Now, a person like me, who does what I do, and who grew up the way that I grew up, has heard this term before. But, my internal response was to flash like a fire. And once the inferno began raging inside me, the adrenaline started, my pupils dilated and I was ready to fight. And the two men and both the women, sensed it. One of the men immediately started jumping up and down with his hands in the pockets of his hoodie, staring me dead in the face, egging me on.
This was my fifth mistake.
And we hadn’t even approached addressing the topic at hand.
Everything began to slow down, from my point of view. And everything became sharply clear.
I visualized my options, and in turn, the outcomes of exercising those options:
Fight and lose my job, possibly my freedom, and probably my life, because I had no idea if the men (or the women) were armed.
Or, call the cops or my manager and “firefight” until they showed up.
Or, get them out of the building as quickly as possible and not worry about pride, or personal offence.
I had those three clear thoughts, and even as I laid out the options for myself in my head, I chose the last one. At the time I was working at that place, the third option was our way of “de-escalating” a customer. But you weren’t supposed to tell the customer you were doing that. I threw that policy out the window when I turned to them, raised my voice, and said “I guess I’ll have to get you a refund on your tickets and your food then. And I’ll get you passes for the next time you come back.”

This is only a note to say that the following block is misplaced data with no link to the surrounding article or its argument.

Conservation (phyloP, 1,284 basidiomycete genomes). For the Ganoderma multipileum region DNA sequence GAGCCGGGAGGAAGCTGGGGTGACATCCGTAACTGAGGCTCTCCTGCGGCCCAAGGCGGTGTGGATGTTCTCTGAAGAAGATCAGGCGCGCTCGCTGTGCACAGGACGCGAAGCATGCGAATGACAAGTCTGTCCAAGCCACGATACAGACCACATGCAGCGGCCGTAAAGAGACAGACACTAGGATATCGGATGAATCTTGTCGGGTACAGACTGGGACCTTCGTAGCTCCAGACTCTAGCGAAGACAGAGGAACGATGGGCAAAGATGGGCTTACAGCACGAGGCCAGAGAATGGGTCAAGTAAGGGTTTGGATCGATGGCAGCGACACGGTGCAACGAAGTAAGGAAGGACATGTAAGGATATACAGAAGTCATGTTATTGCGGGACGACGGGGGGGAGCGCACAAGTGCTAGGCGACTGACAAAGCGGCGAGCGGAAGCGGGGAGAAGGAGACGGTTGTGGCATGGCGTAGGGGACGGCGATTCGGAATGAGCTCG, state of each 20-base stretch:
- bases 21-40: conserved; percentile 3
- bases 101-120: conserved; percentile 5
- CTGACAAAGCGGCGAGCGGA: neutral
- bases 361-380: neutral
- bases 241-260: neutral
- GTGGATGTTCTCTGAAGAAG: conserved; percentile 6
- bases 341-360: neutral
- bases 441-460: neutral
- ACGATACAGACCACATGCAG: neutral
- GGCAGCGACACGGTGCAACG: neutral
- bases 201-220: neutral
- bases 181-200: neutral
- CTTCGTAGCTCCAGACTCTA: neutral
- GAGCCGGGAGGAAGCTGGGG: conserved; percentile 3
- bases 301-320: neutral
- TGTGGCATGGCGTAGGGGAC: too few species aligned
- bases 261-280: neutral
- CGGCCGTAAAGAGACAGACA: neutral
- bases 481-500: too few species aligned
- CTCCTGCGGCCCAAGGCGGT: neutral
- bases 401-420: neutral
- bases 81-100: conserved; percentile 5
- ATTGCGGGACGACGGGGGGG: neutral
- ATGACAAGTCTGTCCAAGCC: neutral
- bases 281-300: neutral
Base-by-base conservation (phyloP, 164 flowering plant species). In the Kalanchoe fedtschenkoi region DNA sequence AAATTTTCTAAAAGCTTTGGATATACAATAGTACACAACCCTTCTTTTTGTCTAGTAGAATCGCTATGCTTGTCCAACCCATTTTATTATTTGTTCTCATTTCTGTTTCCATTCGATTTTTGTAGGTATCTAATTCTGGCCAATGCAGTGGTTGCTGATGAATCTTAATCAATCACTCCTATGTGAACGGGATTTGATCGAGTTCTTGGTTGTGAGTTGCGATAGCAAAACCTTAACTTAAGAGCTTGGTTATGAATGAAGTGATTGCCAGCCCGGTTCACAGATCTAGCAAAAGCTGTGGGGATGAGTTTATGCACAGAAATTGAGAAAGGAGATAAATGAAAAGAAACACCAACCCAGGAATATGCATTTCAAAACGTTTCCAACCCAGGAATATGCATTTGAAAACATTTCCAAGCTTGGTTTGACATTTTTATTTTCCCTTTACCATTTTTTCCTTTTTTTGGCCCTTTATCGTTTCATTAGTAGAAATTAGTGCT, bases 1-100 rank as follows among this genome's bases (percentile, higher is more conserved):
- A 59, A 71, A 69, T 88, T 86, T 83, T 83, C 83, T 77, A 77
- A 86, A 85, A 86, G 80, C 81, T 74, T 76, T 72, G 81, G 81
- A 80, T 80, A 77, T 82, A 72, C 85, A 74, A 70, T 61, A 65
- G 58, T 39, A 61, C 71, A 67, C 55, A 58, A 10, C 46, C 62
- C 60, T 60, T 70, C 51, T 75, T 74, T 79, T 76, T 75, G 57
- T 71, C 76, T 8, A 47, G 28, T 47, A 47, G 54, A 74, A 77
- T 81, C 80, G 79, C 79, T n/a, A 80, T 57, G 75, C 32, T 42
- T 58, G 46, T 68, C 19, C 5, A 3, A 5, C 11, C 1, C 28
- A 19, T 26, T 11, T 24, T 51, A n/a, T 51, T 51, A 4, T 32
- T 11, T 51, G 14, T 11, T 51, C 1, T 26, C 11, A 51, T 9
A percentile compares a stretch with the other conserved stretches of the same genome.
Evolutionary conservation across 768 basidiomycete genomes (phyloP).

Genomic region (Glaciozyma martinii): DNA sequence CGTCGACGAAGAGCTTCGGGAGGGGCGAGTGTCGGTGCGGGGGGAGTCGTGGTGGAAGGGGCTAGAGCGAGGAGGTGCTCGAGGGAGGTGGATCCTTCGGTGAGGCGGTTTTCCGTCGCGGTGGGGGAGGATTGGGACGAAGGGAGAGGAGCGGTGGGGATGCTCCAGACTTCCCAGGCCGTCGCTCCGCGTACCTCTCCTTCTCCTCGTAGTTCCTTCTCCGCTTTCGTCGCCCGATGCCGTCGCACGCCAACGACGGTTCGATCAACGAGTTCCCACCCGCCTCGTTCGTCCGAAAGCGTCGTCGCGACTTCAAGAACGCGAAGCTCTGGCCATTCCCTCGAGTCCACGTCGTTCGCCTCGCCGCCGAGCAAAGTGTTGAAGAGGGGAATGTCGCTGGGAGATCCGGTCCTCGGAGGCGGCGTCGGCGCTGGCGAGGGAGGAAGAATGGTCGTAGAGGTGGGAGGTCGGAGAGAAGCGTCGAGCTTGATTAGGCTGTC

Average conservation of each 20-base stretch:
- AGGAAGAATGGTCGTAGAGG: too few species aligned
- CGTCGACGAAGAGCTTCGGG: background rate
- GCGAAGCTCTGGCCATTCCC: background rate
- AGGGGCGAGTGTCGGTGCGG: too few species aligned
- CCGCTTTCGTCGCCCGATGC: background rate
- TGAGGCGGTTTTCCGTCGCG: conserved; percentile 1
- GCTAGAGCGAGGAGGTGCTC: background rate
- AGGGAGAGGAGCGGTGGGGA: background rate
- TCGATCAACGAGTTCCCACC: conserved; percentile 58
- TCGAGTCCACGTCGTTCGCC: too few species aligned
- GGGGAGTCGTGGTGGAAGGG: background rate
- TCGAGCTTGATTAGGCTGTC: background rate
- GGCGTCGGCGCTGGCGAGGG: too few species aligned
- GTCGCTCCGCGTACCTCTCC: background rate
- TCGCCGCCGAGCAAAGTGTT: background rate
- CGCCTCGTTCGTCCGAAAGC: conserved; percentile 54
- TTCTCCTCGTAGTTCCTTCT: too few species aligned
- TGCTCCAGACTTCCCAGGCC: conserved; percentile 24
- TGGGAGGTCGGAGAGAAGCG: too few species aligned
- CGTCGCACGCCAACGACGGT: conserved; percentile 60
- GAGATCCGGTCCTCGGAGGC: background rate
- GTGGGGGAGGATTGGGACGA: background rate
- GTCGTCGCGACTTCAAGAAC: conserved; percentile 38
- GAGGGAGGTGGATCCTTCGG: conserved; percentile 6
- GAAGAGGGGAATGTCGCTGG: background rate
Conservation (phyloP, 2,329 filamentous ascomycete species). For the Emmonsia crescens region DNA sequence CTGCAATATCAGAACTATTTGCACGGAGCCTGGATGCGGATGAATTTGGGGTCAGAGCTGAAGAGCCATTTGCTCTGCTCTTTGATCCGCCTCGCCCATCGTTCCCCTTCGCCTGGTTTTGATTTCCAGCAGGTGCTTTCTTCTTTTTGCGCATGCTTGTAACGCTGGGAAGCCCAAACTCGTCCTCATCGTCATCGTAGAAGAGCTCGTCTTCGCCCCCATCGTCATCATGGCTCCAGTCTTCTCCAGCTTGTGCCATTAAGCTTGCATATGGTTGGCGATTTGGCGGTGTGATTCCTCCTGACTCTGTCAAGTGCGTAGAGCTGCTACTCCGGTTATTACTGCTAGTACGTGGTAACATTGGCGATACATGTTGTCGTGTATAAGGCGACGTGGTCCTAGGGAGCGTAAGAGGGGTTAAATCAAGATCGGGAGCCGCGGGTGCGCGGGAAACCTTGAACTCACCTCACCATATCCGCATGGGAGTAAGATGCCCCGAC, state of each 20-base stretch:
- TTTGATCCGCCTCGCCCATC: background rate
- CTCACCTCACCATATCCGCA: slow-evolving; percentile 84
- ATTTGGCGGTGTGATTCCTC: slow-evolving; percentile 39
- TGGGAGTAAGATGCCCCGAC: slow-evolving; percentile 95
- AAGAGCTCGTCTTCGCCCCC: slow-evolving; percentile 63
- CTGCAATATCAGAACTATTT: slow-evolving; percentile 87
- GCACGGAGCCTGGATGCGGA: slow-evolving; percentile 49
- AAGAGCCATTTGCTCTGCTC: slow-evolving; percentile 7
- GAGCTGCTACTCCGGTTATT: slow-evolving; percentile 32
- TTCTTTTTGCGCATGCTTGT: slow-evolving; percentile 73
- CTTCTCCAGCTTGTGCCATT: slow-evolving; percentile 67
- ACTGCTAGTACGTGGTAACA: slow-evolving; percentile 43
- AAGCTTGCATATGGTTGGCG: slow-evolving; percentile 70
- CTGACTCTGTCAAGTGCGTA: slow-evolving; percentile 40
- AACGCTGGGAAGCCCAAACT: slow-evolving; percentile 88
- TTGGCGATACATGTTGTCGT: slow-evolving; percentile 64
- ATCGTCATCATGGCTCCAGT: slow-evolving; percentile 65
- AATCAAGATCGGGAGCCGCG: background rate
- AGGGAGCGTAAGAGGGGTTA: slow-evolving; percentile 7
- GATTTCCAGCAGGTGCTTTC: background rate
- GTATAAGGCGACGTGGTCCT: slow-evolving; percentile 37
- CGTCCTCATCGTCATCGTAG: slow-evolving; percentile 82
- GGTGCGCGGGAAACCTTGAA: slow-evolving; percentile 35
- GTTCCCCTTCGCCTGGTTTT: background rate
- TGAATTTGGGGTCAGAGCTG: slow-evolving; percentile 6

My heart is pounding, the inside of my head feels like jelly, and as I made my sixth mistake, I looked at their faces, reading their nonverbal expressions—a mixture of surprise, disappointment, elation, disgust, pride, victory—and I didn’t have a clear thought other than “Turn to the computer and start the process.
As I did, these words—still two octaves too high in the open lobby, began to ring out from the group:
“Oh yeah, YOU go and get us our refund!”
“You ain’t nothing! Who do YOU work for around here!”
“Damn right we’ll get our money back. This entire place is RACIST!”
“You gotta CALL somebody to get me my money!?”